Burning fossil fuels, cutting down forests and farming livestock are increasingly influencing the climate and the earth’s temperature.
This adds enormous amounts of greenhouse gases to those naturally occurring in the atmosphere, increasing the greenhouse effect and global warming.
An increase of 2°C compared to the temperature in pre-industrial times is associated with serious negative impacts on to the natural environment and human health and wellbeing, including a much higher risk that dangerous and possibly catastrophic changes in the global environment will occur.
For this reason, the international community has recognised the need to keep warming well below 2°C and pursue efforts to limit it to 1.5°C.
The main driver of climate change is the greenhouse effect. Some gases in the Earth's atmosphere act a bit like the glass in a greenhouse, trapping the sun's heat and stopping it from leaking back into space and causing global warming.
Many of these greenhouse gases occur naturally, but human activities are increasing the concentrations of some of them in the atmosphere, in particular:
CO2 produced by human activities is the largest contributor to global warming. By 2020, its concentration in the atmosphere had risen to 48% above its pre-industrial level (before 1750).
Asevery tonne of CO2 emitted contributes to global warming, all emissions reductions contribute to slowing it down. In order to stop global warming completely, CO2 emissions have to reach net zero worldwide. In addition, reducing emissions of other greenhouse gases, such as methane, can also have a powerful effect on slowing global warming – especially in the short term.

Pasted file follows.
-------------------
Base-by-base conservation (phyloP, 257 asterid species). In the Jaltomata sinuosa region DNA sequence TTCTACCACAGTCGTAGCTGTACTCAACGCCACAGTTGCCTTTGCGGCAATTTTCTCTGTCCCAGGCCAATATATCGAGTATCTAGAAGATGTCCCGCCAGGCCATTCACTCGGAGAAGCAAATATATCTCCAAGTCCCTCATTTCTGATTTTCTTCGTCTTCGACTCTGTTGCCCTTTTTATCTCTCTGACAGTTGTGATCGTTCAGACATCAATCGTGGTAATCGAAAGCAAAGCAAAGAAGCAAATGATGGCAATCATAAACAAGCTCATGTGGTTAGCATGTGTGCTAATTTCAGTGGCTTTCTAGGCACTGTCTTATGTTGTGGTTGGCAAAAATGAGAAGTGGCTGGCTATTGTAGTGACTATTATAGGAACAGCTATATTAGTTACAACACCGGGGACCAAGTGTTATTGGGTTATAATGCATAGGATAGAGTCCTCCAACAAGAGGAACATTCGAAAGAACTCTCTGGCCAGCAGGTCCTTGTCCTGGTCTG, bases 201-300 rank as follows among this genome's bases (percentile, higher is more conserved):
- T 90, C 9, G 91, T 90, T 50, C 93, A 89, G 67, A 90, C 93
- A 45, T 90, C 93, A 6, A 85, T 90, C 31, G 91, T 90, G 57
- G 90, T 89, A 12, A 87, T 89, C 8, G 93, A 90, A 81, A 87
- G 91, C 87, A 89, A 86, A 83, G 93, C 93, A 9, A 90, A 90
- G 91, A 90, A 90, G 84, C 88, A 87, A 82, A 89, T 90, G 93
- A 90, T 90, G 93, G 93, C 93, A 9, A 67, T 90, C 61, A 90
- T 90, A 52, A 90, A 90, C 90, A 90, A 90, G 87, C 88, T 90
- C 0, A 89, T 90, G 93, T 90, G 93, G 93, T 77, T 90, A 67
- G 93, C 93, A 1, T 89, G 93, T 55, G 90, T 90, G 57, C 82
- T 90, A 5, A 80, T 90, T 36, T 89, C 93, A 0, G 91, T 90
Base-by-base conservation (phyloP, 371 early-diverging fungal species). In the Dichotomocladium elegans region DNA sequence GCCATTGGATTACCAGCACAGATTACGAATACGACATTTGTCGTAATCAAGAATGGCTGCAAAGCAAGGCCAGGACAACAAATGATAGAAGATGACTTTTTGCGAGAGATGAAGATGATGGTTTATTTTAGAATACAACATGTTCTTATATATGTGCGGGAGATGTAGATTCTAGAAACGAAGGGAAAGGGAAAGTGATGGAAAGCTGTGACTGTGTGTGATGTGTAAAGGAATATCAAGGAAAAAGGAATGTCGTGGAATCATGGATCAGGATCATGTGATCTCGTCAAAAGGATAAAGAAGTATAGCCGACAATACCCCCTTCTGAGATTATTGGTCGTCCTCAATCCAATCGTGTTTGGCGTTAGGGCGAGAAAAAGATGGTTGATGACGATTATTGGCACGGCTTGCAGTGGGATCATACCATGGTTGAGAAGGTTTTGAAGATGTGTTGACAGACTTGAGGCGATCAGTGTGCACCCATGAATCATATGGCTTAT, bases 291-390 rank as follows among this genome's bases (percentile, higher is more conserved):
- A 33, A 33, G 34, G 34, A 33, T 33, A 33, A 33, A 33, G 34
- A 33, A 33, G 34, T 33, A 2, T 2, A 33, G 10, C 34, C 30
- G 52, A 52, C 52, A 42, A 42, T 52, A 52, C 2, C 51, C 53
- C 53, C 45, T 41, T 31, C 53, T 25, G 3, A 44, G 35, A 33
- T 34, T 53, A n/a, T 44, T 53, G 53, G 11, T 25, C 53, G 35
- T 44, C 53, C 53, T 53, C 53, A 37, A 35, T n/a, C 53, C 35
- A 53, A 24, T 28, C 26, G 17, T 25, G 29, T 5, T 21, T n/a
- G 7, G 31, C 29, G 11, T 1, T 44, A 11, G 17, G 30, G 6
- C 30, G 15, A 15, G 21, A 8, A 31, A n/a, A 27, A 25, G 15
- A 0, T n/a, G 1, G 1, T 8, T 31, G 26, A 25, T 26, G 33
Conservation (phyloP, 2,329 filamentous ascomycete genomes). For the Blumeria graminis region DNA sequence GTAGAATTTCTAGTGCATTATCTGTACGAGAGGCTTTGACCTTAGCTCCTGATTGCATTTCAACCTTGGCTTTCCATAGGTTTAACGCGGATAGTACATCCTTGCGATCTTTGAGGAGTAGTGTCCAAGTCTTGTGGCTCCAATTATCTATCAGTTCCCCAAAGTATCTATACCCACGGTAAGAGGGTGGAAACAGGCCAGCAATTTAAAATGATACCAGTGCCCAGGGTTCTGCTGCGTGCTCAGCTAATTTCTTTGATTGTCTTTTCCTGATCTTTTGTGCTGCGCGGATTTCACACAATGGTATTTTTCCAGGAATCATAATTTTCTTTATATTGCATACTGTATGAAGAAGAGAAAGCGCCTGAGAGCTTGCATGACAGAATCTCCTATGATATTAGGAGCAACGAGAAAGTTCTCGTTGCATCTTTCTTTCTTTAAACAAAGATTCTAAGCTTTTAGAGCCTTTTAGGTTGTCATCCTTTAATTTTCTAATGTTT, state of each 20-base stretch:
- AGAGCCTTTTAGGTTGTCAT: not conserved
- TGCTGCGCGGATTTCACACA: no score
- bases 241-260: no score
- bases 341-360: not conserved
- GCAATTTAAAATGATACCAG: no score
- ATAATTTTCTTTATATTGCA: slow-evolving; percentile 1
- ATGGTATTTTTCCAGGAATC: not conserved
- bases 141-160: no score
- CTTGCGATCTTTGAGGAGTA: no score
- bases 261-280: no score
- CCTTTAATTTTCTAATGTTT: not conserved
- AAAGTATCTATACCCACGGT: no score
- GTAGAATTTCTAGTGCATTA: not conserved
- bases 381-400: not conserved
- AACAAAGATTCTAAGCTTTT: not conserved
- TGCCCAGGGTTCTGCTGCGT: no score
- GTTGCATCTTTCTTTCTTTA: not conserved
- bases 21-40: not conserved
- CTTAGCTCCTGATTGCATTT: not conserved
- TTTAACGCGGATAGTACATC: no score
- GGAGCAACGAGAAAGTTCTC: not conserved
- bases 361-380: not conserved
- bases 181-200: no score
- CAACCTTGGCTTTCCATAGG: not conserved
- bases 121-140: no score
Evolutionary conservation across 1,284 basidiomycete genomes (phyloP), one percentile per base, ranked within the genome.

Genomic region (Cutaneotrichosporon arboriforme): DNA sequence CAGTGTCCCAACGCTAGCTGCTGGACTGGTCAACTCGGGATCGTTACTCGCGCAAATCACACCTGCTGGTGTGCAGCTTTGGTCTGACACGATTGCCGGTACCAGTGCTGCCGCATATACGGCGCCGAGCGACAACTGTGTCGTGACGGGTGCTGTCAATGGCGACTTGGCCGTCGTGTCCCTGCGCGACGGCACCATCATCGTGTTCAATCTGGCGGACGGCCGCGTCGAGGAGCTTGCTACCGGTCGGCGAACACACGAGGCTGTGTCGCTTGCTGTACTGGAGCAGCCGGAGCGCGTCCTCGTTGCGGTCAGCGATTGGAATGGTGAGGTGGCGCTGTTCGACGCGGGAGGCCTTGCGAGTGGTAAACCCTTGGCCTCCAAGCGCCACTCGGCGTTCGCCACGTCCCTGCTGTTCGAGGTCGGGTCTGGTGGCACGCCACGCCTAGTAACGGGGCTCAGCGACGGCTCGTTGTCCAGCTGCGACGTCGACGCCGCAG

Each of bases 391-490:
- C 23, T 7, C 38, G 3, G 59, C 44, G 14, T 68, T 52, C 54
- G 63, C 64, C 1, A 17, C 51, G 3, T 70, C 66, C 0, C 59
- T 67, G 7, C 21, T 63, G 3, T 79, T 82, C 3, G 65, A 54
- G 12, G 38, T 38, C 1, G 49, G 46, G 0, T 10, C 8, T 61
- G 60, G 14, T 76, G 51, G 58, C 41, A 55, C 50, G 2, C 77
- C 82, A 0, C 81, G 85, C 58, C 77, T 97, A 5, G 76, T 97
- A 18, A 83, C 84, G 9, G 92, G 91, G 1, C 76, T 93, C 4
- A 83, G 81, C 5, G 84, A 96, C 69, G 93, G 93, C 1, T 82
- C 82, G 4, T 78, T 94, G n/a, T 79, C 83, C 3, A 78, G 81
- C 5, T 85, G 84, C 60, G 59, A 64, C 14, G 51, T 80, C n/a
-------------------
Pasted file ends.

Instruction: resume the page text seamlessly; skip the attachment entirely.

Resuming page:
The students of Gheorghe Magheru Secondary School participated in Climate Action Day, and initiated the PlantED global planting campaign where they planted the first tree.
Climate change is already effecting the global environment in a variety of ways. Glaciers are melting, river and lake ice is breaking up earlier, plant and animal ranges have shifted and trees are flowering sooner. Impacts that were predicted in the past would result from global climate change are now occurring: loss of sea ice, enhanced sea level rise and longer, more severe heat waves.Climate change is already effecting the global environment in a variety of ways. Glaciers are melting, river and lake ice is breaking up earlier, plant and animal ranges have shifted and trees are flowering sooner. Impacts that were predicted in the past would result from global climate change are now occurring: loss of sea ice, enhanced sea level rise and longer, more severe heat waves. Scientists have high confidence that global temperatures will continue to rise for decades to come, largely due to greenhouse gasses produced by human activities. The Intergovernmental Panel on Climate Change (IPCC), which includes more than 1,300 scientists from around the world, forecasts a temperature rise of 2.5 to 10 degrees Fahrenheit over the next century. According to the IPCC, the level of climate change effects on different regions will differ over time and with the ability of different societies and environments to alleviate or adapt to change.
These changes are not easily predicted for any given region, but experiments and computer simulations provide evidence that an increase in the average global of only 5 degrees F would result in the following changes:HIGHER TEMPERATURES, SEA LEVEL RISE, ECOSYSTEM and BIODIVERSITY LOSS, AGRICULTURE, WATER RESOURCES, EXTREME WEATHER EVENTS, DROUGHTS AND FOREST FIRES, HUMAN HEALTH.